I cut this year's Bordeaux trip down by a couple of days back in the Fall of 2016 when we originally booked our flights. After hearing the weather reports in May and June, and then during their long, dry summer, I figured we would just go, see our friends at the properties and a handful of négociants, taste a few wines and come back to concentrate on the very good 2015 vintage. As the winter progressed we kept hearing better and better reports about 2016, but we guessed it was just more Bordeaux hype as another “vintage of the century” was born. But some of our most trusted sources in Bordeaux (e.g. Bill Blatch) came out just before our trip with reports of a fantastic 2016 vintage. Oh well, we had to cram ten days into eight, which meant twelve hour days instead of nine hour days. We're professionals, are we not? Our group included myself, Ralph Sands, Jeff Garneau, Steve Bearden, and two rookies, Jason Marwedel and Tristan Stringer. I must say that the trip featured several grueling marathon days, but the crew performed admirably, and not one person missed an appointment or meal.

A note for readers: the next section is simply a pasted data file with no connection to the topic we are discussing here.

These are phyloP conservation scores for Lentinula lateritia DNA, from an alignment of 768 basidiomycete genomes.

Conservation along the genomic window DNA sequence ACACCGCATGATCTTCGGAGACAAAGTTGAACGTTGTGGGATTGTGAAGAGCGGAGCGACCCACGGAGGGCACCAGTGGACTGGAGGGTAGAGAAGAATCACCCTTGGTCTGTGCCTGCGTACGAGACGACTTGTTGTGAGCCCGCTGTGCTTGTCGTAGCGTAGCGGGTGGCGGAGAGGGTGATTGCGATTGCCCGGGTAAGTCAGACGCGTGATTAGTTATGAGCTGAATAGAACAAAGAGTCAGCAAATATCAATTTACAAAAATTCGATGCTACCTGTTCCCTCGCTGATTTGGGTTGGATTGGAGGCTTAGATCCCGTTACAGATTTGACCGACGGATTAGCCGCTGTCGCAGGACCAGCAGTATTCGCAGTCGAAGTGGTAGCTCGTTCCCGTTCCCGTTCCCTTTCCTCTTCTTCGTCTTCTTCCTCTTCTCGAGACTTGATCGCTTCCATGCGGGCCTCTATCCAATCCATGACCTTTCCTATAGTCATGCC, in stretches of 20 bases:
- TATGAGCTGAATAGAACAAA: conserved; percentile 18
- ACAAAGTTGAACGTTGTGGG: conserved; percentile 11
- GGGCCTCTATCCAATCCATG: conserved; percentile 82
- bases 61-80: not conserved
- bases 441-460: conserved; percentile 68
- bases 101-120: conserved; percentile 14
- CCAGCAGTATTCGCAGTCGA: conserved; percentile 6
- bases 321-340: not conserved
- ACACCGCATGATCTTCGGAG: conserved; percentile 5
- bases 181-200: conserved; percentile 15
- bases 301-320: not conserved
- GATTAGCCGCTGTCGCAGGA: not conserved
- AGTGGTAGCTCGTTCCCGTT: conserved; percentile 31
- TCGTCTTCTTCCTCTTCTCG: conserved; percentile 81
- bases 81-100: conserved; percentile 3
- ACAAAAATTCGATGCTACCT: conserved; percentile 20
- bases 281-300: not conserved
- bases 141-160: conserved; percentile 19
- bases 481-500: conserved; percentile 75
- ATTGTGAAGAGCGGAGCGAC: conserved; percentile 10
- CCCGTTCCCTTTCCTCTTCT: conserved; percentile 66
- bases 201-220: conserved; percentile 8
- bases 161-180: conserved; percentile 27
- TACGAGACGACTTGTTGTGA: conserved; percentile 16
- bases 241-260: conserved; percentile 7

So, with hopes that the reports we heard about a good vintage were true, we arrived on a beautiful Sunday afternoon and immediately went to a tasting at Barrière Frères just past Château La Lagune and across the street from Château Cantemerle. We got our first sampling of 2016s with a taste of Lanessan, Beaumont, Beychevelle and Cantemerle, and wow, these wines were delicious. The first thing we noticed was vivid color, then fresh and very perfumy aromas, and then very ripe, precise, pure fruit flavors with very round and soft tannins. The wines drank so easily, just like 2015 and 2009. Unlike 2009, these 2016s really tasted like the properties’ terroir and not like the vintage as a whole. We thought of 1982-1983, 1985-1986, 1989-1990, 1995-1996 or 2009-2010—we have back-to-back good vintages in Bordeaux! Hurray, but not so fast—what happened in those other consecutive good vintages? The prices for the wines in the second vintage were higher than those in the first, and the following campaigns stalled as a result. In fact, I remember the 1996 vintage vividly—we had bought a lot of 1996s, just like the 1995s, but the 1996 campaign came to a halt just after summer and I ended up selling a lot of the wines back to the négociants. Wouldn’t you know it, but Robert Parker came out in January 1998 with a glowing 1996 report and I had to buy the wines back—at 20% higher prices! Lesson learned—I think.
-Clyde Beffa Jr.